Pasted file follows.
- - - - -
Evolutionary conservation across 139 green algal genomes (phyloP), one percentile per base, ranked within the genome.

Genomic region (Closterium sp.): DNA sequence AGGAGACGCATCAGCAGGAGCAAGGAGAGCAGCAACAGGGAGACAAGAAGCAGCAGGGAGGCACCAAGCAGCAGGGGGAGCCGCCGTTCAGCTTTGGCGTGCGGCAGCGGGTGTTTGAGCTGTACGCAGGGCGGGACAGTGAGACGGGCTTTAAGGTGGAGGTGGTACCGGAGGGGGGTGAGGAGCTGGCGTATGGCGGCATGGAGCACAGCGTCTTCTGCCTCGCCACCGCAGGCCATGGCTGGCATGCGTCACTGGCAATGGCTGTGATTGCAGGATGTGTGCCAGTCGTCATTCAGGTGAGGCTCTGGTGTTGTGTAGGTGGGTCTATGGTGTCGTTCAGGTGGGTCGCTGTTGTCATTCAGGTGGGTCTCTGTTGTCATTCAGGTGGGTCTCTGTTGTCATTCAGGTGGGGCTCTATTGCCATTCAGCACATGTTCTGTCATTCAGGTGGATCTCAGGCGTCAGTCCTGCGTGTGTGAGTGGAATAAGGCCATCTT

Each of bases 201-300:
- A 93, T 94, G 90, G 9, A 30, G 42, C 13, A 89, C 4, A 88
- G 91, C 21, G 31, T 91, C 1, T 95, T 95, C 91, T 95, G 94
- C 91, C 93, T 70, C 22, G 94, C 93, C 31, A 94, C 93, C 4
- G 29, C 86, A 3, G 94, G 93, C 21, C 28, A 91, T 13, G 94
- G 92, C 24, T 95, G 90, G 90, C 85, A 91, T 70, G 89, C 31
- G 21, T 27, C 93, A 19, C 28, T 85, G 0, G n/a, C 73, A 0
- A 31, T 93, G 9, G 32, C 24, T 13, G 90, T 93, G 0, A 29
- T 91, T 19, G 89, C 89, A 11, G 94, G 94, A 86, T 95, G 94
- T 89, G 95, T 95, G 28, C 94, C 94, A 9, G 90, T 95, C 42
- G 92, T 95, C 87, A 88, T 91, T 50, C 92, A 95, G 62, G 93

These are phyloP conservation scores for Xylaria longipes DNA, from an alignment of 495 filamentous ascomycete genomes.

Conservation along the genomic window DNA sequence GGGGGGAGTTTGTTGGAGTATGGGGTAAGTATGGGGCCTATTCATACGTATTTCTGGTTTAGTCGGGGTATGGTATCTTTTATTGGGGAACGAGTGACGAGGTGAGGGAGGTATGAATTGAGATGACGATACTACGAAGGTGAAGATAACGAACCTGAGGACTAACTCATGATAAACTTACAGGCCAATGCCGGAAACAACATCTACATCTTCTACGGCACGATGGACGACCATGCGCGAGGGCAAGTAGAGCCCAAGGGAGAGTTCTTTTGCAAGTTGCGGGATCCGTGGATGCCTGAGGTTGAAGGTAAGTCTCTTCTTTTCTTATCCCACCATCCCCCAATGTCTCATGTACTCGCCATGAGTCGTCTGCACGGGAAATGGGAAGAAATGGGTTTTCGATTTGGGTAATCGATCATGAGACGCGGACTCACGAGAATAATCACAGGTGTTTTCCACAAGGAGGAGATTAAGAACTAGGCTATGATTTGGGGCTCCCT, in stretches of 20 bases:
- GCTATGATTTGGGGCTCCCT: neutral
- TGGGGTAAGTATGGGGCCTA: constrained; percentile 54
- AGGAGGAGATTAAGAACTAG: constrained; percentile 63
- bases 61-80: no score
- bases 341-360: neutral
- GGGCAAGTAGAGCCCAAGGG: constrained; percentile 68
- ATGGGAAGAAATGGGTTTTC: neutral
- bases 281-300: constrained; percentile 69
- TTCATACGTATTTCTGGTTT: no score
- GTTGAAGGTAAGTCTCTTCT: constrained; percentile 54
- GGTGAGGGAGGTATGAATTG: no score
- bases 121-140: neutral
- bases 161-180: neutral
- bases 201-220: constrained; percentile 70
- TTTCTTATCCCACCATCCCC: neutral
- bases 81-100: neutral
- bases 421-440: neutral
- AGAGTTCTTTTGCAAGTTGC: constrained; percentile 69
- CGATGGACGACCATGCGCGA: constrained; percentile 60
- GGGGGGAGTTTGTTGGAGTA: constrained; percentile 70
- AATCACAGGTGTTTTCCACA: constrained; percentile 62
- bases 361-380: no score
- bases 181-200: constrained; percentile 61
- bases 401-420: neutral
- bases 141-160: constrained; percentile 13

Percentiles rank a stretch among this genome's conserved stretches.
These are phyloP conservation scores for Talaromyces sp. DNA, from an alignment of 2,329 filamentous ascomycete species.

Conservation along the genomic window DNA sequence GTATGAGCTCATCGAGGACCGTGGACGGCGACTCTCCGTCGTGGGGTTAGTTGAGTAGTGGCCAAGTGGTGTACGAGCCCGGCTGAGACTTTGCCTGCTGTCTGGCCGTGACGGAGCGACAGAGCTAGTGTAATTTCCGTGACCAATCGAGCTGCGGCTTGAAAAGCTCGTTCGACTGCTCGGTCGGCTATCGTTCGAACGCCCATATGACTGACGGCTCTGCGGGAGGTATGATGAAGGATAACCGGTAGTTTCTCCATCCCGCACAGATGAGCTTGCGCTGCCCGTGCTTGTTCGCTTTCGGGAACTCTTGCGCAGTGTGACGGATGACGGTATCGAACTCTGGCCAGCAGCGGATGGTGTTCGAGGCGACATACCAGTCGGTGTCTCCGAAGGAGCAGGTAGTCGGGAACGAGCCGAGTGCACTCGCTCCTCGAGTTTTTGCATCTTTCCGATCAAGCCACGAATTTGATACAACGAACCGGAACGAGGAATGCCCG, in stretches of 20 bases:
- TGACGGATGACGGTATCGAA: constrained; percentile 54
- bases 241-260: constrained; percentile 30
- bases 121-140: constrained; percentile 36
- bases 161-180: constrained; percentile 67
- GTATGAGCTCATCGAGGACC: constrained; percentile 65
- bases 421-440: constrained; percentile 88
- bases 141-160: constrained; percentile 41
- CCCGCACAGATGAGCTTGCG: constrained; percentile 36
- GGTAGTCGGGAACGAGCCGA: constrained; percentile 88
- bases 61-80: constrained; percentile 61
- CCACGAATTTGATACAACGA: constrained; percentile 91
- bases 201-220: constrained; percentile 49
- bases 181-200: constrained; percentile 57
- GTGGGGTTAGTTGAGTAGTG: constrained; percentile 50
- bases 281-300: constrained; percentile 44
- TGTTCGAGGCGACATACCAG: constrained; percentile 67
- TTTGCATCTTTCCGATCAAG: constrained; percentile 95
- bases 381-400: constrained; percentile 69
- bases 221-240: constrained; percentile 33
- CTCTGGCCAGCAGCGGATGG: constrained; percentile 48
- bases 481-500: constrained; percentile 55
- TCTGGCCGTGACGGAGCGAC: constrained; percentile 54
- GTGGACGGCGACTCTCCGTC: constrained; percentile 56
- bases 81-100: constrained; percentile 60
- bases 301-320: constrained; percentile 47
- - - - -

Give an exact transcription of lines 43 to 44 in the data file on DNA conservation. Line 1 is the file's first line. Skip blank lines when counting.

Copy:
Conservation along the genomic window DNA sequence GTATGAGCTCATCGAGGACCGTGGACGGCGACTCTCCGTCGTGGGGTTAGTTGAGTAGTGGCCAAGTGGTGTACGAGCCCGGCTGAGACTTTGCCTGCTGTCTGGCCGTGACGGAGCGACAGAGCTAGTGTAATTTCCGTGACCAATCGAGCTGCGGCTTGAAAAGCTCGTTCGACTGCTCGGTCGGCTATCGTTCGAACGCCCATATGACTGACGGCTCTGCGGGAGGTATGATGAAGGATAACCGGTAGTTTCTCCATCCCGCACAGATGAGCTTGCGCTGCCCGTGCTTGTTCGCTTTCGGGAACTCTTGCGCAGTGTGACGGATGACGGTATCGAACTCTGGCCAGCAGCGGATGGTGTTCGAGGCGACATACCAGTCGGTGTCTCCGAAGGAGCAGGTAGTCGGGAACGAGCCGAGTGCACTCGCTCCTCGAGTTTTTGCATCTTTCCGATCAAGCCACGAATTTGATACAACGAACCGGAACGAGGAATGCCCG, in stretches of 20 bases:
- TGACGGATGACGGTATCGAA: constrained; percentile 54